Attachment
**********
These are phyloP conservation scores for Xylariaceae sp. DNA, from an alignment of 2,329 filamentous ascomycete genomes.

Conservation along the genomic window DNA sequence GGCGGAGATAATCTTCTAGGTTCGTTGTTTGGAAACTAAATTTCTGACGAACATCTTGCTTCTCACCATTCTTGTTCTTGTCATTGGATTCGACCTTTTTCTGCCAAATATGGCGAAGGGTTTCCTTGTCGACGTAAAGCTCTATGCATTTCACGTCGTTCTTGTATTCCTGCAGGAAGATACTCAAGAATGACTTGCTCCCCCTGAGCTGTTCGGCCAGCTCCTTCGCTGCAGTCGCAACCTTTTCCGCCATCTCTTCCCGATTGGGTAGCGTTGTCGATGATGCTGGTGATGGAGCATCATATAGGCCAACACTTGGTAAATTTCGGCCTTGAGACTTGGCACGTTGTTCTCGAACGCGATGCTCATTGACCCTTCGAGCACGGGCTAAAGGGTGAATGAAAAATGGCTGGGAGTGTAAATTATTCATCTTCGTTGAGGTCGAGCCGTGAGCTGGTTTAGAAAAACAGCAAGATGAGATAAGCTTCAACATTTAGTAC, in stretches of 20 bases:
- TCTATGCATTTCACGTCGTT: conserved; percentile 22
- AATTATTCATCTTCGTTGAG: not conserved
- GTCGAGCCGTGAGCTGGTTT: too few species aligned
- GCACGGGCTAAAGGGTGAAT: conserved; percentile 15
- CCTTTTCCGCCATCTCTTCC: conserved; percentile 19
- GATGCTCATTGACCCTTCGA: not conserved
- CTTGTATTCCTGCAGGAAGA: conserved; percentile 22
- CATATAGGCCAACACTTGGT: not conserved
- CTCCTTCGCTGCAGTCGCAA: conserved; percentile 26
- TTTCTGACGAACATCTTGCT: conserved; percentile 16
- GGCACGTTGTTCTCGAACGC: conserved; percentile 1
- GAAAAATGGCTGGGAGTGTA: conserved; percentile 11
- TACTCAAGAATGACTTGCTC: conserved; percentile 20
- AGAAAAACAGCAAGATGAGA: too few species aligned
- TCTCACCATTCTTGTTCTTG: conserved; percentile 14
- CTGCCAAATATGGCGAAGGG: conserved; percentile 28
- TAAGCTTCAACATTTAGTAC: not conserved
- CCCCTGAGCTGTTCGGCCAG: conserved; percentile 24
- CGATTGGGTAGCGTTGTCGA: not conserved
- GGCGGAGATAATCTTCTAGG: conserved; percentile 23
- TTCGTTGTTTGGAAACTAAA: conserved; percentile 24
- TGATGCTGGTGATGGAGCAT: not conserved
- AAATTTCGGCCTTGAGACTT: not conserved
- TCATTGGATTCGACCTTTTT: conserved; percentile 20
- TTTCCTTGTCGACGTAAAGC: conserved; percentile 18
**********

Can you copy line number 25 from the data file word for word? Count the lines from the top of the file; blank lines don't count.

- AAATTTCGGCCTTGAGACTT: not conserved